The Imperial label carries a bit cache. When I see an Imperial Stout or Imperial IPA on the shelves I know I'm in for a rough ride. Not rough in the sense that the beer is bad, just that it will be big, if not extreme. The nomenclature isn't something I'll bore you with, I'll just leave it at this: seeing the Imperial prefix on a label means the beer is usually double or triple the original. Double or triple what? Well, that's up to the brewer... That's the question I was asking myself when I saw this bottle of Breckenridge's Small Batch Imperial Porter. You don't see Imperial Porters often, and this was my first so I wasn't really sure what to expect. Breckenridge Porters are among my favorites so I figured it was worth the purchase price even if I really had no idea what exactly to expect.
Breckenridge's Christmas Ale has been one of my favorites for the past couple of years. There is plenty to love about this beer, the packaging has a great retro style, it smells and tastes like roasted nuts and caramel, and at 7.4% ABV it'll keep you warmer than most of the winter seasonals on the market. This beer pours a gorgeous rich copper color and develops a a head that is prone to lacing. Breckenridge's Christmas Ale has a mild aroma that is rather complex given it's subdued fragrance. You'll notice this beer smells a bit like a pack of roasted nuts, the kind with a thin layer of caramelized sugar on them. The flavor follows the aroma quite closely, but ends up being sweeter... which just seems fitting for a Christmas ale.
Breckenridge's Autumn Ale isn't a Märzen or and Altbier... it's not the kind of beer you'd expect by looking at the label. With pictures of leaves and earth tone hues you'd be forgiven for thinking this was an Oktoberfest style lager. Instead of bottling a hoppy or bitter Oktoberfest beer Breckenridge has brewed up the darkest fall seasonal I've seen yet. This beer can best be described as somewhere between a Märzen and a Stout. It's a bit odd, even more so because Breckenridge calls this an Old Ale. It's really all semantics, you can call your beer whatever you want so long as there is a passing semblance of logic to it. What's really more important is how your beer tastes, and in that regard Breckenridge has succeeded in making a good beer.
Breckenridge's Vanilla Porter was a big surprise to me when I had my first bottle last year. This beer has a generous amount of vanilla brewed in, and this is abundantly apparent upon taking your first sip. You'll notice right off the bat that this beer isn't (as) bitter, despite being a pitch black Porter. Rather, this beer is sweet like dark chocolate with a creamy vanilla element that makes everything go down really smoothly. You don't need a sweet tooth to enjoy this beer though. While you can pick up on hints of caramel, chocolate and bourbon - this beer is never overbearing. There are a lot of different sweet flavors in this beer and that's because it takes a lot of sweetness to make up for the bitterness that usually comes with being a Porter.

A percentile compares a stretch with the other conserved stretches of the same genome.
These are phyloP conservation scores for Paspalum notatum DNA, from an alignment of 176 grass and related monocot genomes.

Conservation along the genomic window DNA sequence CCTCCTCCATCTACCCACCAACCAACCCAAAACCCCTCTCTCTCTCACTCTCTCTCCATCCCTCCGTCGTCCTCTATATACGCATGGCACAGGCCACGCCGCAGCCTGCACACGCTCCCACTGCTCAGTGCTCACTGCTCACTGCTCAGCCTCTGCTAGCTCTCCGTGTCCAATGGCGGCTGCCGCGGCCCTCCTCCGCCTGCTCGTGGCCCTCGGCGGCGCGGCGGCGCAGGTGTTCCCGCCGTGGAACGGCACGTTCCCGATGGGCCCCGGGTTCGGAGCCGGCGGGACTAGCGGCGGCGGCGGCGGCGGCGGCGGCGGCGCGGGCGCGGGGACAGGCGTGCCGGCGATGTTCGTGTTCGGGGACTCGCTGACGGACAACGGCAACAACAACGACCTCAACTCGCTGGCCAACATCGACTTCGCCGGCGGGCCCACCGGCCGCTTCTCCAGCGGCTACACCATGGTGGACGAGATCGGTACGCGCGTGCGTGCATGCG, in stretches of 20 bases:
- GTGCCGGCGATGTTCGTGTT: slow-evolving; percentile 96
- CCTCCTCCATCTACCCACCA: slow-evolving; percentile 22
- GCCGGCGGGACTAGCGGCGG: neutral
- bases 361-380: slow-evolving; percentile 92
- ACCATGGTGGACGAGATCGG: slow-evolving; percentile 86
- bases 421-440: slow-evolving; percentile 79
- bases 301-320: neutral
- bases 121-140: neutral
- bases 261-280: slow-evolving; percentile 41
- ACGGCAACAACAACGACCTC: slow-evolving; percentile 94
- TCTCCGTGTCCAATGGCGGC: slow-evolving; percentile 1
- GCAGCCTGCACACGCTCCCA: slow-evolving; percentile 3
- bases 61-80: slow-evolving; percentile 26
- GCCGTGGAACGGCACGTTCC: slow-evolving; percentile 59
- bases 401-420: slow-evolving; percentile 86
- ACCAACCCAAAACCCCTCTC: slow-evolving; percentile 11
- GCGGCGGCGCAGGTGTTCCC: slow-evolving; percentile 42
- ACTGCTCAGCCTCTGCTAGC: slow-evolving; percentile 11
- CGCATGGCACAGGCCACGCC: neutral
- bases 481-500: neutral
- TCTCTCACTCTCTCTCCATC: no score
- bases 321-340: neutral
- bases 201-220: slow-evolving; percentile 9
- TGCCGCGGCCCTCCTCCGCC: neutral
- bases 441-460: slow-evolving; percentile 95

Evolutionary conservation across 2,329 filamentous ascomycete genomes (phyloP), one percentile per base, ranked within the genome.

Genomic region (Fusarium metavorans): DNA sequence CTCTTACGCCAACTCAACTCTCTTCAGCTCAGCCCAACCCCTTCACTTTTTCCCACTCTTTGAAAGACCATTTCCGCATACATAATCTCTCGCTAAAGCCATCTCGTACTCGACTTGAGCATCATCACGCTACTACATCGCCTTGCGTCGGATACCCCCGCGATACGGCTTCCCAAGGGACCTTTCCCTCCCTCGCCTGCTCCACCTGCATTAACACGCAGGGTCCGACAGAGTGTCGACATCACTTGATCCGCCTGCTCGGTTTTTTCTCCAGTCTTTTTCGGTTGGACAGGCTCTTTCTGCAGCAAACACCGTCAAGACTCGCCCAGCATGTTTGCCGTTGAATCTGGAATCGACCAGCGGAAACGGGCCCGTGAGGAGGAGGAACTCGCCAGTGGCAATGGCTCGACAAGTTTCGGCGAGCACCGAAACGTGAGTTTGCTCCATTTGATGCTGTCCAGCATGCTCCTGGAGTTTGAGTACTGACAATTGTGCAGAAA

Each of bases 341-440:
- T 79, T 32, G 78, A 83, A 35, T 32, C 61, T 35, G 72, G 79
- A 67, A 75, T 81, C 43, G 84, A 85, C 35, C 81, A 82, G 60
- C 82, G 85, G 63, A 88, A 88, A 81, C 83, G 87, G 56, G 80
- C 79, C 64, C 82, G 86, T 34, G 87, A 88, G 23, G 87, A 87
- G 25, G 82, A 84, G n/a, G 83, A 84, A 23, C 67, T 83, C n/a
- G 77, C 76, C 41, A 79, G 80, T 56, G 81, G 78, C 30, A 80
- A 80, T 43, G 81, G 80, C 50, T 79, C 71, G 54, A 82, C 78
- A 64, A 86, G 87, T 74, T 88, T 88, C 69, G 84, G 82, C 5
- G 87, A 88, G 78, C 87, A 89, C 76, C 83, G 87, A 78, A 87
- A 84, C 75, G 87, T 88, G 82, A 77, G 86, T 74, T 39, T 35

Breckridge's Avalanche Ale is a good beer, but it's boring... Unless this is the first Amber style beer you've ever had you'll know exactly what to expect when you take a drink. This beer is reddish-brown in color with a thin white head that hangs around until the glass is empty. The body is a little less red in color and a bit cloudier than I was expecting. None of this really all that important, if the beer looks awesome and tastes like crap then know one will care... The Avalanche Ale has a pretty pleasant flavor. It's pretty mild all around. Lightly hopped, generously malted, and just a little dry on the tongue. Just about what you'd expect from a proper Amber style beer. There's nothing wrong with that, or this beer... but that's all there is. The Avalanche Ale seems to just stop short of being exciting. If there were something a little more to this beer it'd stand out a bit more from the pack. As it stands now, the Avalanche is good but not great...
While some breweries have released raspberry, blueberry or peach wheat beers, Breckenridge went in a different direction and brewed their wheat with agave nectar. Agave, a plant that is best known for its use in Tequila, isn't a flavor that is as recognizable as raspberry, blueberry or peach. This is certainly a welcome change, rather than using the wheat beer base as just a delivery mechanism for your fruit flavor the Agave Wheat still tastes like a traditional wheat beer, it just happens to have a little more flavor to it thanks to the agave. I really only have one complaint with the Agave Wheat, and it's that this beer is still just a wheat beer. The taste and body are solid, there isn't anything wrong with this beer but there isn't anything spectacular about it either.